The Victorian Government is helping Mechanics’ Institutes continue to serve hundreds of Victorian towns, cities and suburbs – more than 180 years after the first one was opened to the public.
The Institutes were established to provide free education and a meeting place for the community, and 10 still provide free library services.
These Institutes will now share in $100,000 from the Labor Government’s Public Libraries Funding Program to create public internet access, buy audiobooks, replace furniture and undertake renovations.
The Melbourne Mechanics’ Institute opened in 1839 and was later renamed the Melbourne Athenaeum. It continues to operate a library, theatres and shops in Collins Street and, along with the Ballarat, Berwick, Bonnie Doon, Footscray, Talbot, Stanley, Maldon, Little River and Prahran Institutes, will benefit from the new investment.
The Melbourne Athenaeum will receive $10,000, towards the refurbishment of its library, including new Victorian-made timber tables that will replace old, donated and mis-matched furniture.
The Little River Mechanics’ Institute, founded in 1910, will receive $12,000 for repairs to heritage collection books and to install audio-visual and theatrical lighting facilities. The Prahran Mechanics’ Institute, founded in 1854, will receive $11,400 to upgrade the library’s lighting, making it easier for people to access its wide-ranging collection.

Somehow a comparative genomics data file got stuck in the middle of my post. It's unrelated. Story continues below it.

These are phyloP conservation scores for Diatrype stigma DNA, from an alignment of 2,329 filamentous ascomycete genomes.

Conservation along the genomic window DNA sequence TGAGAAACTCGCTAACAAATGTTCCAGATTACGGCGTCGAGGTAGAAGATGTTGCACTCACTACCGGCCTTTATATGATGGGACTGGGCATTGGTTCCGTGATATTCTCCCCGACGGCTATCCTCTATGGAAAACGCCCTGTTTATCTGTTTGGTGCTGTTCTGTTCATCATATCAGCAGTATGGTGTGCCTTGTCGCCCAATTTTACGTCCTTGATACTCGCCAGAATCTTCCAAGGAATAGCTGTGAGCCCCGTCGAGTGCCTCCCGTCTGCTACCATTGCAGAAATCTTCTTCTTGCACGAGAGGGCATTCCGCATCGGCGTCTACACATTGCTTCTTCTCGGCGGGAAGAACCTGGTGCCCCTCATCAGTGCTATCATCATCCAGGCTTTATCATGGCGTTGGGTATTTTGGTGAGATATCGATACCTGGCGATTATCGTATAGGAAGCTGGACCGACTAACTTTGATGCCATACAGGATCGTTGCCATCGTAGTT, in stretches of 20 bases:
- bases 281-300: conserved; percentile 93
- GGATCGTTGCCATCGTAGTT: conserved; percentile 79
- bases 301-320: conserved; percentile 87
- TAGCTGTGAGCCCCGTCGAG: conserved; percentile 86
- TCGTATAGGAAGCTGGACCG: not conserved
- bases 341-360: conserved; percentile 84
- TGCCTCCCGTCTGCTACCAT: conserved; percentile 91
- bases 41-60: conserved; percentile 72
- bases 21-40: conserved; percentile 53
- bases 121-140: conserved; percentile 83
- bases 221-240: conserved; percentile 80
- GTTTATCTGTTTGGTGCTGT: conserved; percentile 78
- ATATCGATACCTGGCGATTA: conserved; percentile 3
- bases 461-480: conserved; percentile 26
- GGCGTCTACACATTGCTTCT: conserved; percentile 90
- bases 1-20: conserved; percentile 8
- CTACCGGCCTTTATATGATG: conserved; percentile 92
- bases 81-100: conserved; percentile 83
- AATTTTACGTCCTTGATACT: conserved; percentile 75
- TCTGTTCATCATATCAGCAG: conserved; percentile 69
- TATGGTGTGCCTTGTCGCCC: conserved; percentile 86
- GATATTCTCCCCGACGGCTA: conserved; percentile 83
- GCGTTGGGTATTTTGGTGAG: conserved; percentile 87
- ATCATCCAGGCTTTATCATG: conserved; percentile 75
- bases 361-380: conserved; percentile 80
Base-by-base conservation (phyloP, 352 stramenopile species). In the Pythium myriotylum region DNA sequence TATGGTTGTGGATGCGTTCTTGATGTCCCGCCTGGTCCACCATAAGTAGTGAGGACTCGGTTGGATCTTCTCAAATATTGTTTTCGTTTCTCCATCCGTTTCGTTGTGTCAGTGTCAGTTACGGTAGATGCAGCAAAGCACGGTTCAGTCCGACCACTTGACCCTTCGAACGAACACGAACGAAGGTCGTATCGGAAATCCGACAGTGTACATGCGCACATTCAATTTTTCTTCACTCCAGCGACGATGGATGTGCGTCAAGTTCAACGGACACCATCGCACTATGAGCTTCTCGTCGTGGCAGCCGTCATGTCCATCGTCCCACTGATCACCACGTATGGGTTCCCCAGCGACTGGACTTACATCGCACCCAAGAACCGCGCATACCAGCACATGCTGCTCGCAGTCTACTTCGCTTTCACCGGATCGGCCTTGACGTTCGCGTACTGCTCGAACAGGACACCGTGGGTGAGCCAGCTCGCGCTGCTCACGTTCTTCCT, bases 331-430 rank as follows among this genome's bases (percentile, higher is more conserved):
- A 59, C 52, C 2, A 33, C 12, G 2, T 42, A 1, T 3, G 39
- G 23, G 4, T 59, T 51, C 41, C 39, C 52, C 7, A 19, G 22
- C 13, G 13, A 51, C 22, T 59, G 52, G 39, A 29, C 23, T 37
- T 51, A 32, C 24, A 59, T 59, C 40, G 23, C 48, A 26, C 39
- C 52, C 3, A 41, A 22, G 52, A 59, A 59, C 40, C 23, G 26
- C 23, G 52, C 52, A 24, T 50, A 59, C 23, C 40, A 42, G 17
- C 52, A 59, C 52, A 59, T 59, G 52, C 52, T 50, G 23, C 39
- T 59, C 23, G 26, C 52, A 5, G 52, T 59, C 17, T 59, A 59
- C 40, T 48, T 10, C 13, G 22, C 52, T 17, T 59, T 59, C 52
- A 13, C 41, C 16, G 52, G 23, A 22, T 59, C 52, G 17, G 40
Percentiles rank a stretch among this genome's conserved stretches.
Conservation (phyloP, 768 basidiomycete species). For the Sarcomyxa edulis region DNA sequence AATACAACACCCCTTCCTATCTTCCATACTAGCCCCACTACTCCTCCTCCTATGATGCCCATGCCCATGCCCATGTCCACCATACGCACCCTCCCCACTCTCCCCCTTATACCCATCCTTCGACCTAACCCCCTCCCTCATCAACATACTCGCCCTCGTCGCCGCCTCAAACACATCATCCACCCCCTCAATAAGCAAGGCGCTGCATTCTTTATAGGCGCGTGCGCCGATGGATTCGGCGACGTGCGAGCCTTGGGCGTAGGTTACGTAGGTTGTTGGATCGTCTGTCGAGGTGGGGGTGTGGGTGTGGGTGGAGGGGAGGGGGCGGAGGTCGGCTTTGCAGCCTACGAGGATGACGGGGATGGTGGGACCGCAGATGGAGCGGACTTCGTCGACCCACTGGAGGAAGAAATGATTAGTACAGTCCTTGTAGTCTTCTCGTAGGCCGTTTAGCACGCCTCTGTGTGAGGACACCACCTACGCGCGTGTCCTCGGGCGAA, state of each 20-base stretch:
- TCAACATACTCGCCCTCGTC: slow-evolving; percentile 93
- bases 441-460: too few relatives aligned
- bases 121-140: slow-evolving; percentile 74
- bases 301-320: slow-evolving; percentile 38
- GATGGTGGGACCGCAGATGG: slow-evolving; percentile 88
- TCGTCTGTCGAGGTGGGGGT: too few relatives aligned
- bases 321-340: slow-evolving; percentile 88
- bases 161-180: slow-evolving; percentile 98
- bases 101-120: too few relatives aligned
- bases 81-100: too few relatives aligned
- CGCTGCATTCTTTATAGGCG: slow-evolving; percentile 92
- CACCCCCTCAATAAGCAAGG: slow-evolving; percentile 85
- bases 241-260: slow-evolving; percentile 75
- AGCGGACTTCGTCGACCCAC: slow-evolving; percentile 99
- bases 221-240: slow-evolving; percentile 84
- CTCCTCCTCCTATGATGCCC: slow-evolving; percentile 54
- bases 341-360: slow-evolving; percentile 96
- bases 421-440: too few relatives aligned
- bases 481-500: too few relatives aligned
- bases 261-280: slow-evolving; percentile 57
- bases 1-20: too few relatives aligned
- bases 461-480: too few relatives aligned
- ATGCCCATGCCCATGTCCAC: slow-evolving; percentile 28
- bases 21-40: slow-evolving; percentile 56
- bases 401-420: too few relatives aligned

The Government is also providing $30,000 to the Mechanics’ Institutes of Victoria for IT upgrades, collection-building, cataloguing and a redesign of the magazine Useful Knowledge. Published three times a year, the magazine features scholarly articles and news from the Mechanics’ Institute movement both in Victoria and around the world.
Mechanics’ Institutes began as a model for free education for workers in Scotland and were established throughout Britain’s colonies. Mechanics Institutes opened in Australia in the early 19th century and were extremely popular, with one in almost every town in Victoria.
Today, 562 Mechanics’ Institutes remain in Victoria, providing a space for community groups, exhibitions, talks, events – and libraries.
As stated by Minister for Local Government Shaun Leane
“For nearly two centuries Mechanics’ Institutes have been there for Victorians – it’s an amazing record of service.”
“We’re proud to help these local institutions maintain and expand their collections and do things like improve lighting and access. Let’s hope our Mechanics’ Institutes are around for many decades to come.”
As stated by Mechanics’ Institutes of Victoria acting president Steven Haby
“This is a real boost for our confidence as we work to broaden the reach of Mechanics’ Institutes across Victoria and in people’s minds.”
“We want people to see the Mechanics’ Institute halls when they visit a country town and be excited to learn more.”